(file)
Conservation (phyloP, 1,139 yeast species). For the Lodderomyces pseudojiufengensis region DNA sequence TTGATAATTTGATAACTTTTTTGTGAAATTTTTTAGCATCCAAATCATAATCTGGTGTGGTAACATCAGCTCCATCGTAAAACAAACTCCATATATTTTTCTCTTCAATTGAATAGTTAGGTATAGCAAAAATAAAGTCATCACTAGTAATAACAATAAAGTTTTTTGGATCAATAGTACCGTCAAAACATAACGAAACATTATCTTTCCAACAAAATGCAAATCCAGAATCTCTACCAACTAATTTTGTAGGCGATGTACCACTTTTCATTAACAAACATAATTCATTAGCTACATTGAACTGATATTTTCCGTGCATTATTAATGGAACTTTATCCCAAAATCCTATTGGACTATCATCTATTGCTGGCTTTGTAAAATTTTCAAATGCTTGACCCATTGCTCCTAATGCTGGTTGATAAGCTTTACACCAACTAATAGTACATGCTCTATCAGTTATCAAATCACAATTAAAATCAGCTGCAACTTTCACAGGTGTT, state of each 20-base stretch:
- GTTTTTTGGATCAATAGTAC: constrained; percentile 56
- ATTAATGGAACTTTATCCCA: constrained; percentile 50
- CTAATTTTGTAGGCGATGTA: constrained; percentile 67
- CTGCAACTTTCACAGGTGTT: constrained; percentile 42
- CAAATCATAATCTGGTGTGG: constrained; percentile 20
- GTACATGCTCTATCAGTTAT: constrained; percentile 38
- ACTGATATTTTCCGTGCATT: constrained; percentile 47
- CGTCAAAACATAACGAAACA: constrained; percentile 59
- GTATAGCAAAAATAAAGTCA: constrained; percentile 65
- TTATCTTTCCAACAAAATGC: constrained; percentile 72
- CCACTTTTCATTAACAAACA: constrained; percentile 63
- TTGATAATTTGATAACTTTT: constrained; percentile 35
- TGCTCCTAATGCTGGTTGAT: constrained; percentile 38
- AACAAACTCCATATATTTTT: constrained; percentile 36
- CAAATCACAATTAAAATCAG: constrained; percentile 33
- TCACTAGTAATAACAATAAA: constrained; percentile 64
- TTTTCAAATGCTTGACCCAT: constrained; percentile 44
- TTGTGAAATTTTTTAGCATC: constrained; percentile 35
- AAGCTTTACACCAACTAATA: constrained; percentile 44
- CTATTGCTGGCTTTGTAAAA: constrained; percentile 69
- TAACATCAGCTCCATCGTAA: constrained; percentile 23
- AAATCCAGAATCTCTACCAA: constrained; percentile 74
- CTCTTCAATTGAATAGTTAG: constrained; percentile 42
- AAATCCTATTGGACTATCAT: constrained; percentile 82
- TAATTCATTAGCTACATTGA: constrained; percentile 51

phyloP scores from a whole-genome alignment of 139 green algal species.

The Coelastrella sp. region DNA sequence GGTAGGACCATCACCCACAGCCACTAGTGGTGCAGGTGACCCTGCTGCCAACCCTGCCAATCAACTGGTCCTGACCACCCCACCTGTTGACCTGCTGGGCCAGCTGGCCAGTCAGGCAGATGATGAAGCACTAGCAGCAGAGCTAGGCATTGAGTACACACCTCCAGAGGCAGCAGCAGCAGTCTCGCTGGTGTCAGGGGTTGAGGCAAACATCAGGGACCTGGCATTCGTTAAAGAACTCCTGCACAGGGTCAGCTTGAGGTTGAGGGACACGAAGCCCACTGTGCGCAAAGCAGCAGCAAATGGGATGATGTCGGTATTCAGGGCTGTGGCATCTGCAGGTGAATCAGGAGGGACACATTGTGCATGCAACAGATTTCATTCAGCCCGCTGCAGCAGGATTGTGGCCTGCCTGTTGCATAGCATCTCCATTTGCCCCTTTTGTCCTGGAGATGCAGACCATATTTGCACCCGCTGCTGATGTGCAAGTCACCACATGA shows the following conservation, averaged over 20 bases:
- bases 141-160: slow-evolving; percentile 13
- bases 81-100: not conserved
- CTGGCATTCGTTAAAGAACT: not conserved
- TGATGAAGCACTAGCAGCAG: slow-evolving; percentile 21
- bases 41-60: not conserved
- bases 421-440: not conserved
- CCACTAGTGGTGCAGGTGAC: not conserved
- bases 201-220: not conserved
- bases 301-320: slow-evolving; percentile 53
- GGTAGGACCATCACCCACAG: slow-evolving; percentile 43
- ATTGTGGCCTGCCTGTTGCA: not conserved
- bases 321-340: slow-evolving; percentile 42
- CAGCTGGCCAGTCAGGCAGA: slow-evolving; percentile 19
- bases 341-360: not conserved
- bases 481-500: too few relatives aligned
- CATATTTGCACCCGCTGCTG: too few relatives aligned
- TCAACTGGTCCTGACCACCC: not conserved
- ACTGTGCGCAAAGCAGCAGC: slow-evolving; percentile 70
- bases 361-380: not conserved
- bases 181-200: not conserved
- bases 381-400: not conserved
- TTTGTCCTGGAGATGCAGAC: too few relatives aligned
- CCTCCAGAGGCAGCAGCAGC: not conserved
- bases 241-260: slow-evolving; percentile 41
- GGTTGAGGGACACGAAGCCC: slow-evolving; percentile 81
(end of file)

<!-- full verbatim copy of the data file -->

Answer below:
Conservation (phyloP, 1,139 yeast species). For the Lodderomyces pseudojiufengensis region DNA sequence TTGATAATTTGATAACTTTTTTGTGAAATTTTTTAGCATCCAAATCATAATCTGGTGTGGTAACATCAGCTCCATCGTAAAACAAACTCCATATATTTTTCTCTTCAATTGAATAGTTAGGTATAGCAAAAATAAAGTCATCACTAGTAATAACAATAAAGTTTTTTGGATCAATAGTACCGTCAAAACATAACGAAACATTATCTTTCCAACAAAATGCAAATCCAGAATCTCTACCAACTAATTTTGTAGGCGATGTACCACTTTTCATTAACAAACATAATTCATTAGCTACATTGAACTGATATTTTCCGTGCATTATTAATGGAACTTTATCCCAAAATCCTATTGGACTATCATCTATTGCTGGCTTTGTAAAATTTTCAAATGCTTGACCCATTGCTCCTAATGCTGGTTGATAAGCTTTACACCAACTAATAGTACATGCTCTATCAGTTATCAAATCACAATTAAAATCAGCTGCAACTTTCACAGGTGTT, state of each 20-base stretch:
- GTTTTTTGGATCAATAGTAC: constrained; percentile 56
- ATTAATGGAACTTTATCCCA: constrained; percentile 50
- CTAATTTTGTAGGCGATGTA: constrained; percentile 67
- CTGCAACTTTCACAGGTGTT: constrained; percentile 42
- CAAATCATAATCTGGTGTGG: constrained; percentile 20
- GTACATGCTCTATCAGTTAT: constrained; percentile 38
- ACTGATATTTTCCGTGCATT: constrained; percentile 47
- CGTCAAAACATAACGAAACA: constrained; percentile 59
- GTATAGCAAAAATAAAGTCA: constrained; percentile 65
- TTATCTTTCCAACAAAATGC: constrained; percentile 72
- CCACTTTTCATTAACAAACA: constrained; percentile 63
- TTGATAATTTGATAACTTTT: constrained; percentile 35
- TGCTCCTAATGCTGGTTGAT: constrained; percentile 38
- AACAAACTCCATATATTTTT: constrained; percentile 36
- CAAATCACAATTAAAATCAG: constrained; percentile 33
- TCACTAGTAATAACAATAAA: constrained; percentile 64
- TTTTCAAATGCTTGACCCAT: constrained; percentile 44
- TTGTGAAATTTTTTAGCATC: constrained; percentile 35
- AAGCTTTACACCAACTAATA: constrained; percentile 44
- CTATTGCTGGCTTTGTAAAA: constrained; percentile 69
- TAACATCAGCTCCATCGTAA: constrained; percentile 23
- AAATCCAGAATCTCTACCAA: constrained; percentile 74
- CTCTTCAATTGAATAGTTAG: constrained; percentile 42
- AAATCCTATTGGACTATCAT: constrained; percentile 82
- TAATTCATTAGCTACATTGA: constrained; percentile 51

phyloP scores from a whole-genome alignment of 139 green algal species.

The Coelastrella sp. region DNA sequence GGTAGGACCATCACCCACAGCCACTAGTGGTGCAGGTGACCCTGCTGCCAACCCTGCCAATCAACTGGTCCTGACCACCCCACCTGTTGACCTGCTGGGCCAGCTGGCCAGTCAGGCAGATGATGAAGCACTAGCAGCAGAGCTAGGCATTGAGTACACACCTCCAGAGGCAGCAGCAGCAGTCTCGCTGGTGTCAGGGGTTGAGGCAAACATCAGGGACCTGGCATTCGTTAAAGAACTCCTGCACAGGGTCAGCTTGAGGTTGAGGGACACGAAGCCCACTGTGCGCAAAGCAGCAGCAAATGGGATGATGTCGGTATTCAGGGCTGTGGCATCTGCAGGTGAATCAGGAGGGACACATTGTGCATGCAACAGATTTCATTCAGCCCGCTGCAGCAGGATTGTGGCCTGCCTGTTGCATAGCATCTCCATTTGCCCCTTTTGTCCTGGAGATGCAGACCATATTTGCACCCGCTGCTGATGTGCAAGTCACCACATGA shows the following conservation, averaged over 20 bases:
- bases 141-160: slow-evolving; percentile 13
- bases 81-100: not conserved
- CTGGCATTCGTTAAAGAACT: not conserved
- TGATGAAGCACTAGCAGCAG: slow-evolving; percentile 21
- bases 41-60: not conserved
- bases 421-440: not conserved
- CCACTAGTGGTGCAGGTGAC: not conserved
- bases 201-220: not conserved
- bases 301-320: slow-evolving; percentile 53
- GGTAGGACCATCACCCACAG: slow-evolving; percentile 43
- ATTGTGGCCTGCCTGTTGCA: not conserved
- bases 321-340: slow-evolving; percentile 42
- CAGCTGGCCAGTCAGGCAGA: slow-evolving; percentile 19
- bases 341-360: not conserved
- bases 481-500: too few relatives aligned
- CATATTTGCACCCGCTGCTG: too few relatives aligned
- TCAACTGGTCCTGACCACCC: not conserved
- ACTGTGCGCAAAGCAGCAGC: slow-evolving; percentile 70
- bases 361-380: not conserved
- bases 181-200: not conserved
- bases 381-400: not conserved
- TTTGTCCTGGAGATGCAGAC: too few relatives aligned
- CCTCCAGAGGCAGCAGCAGC: not conserved
- bases 241-260: slow-evolving; percentile 41
- GGTTGAGGGACACGAAGCCC: slow-evolving; percentile 81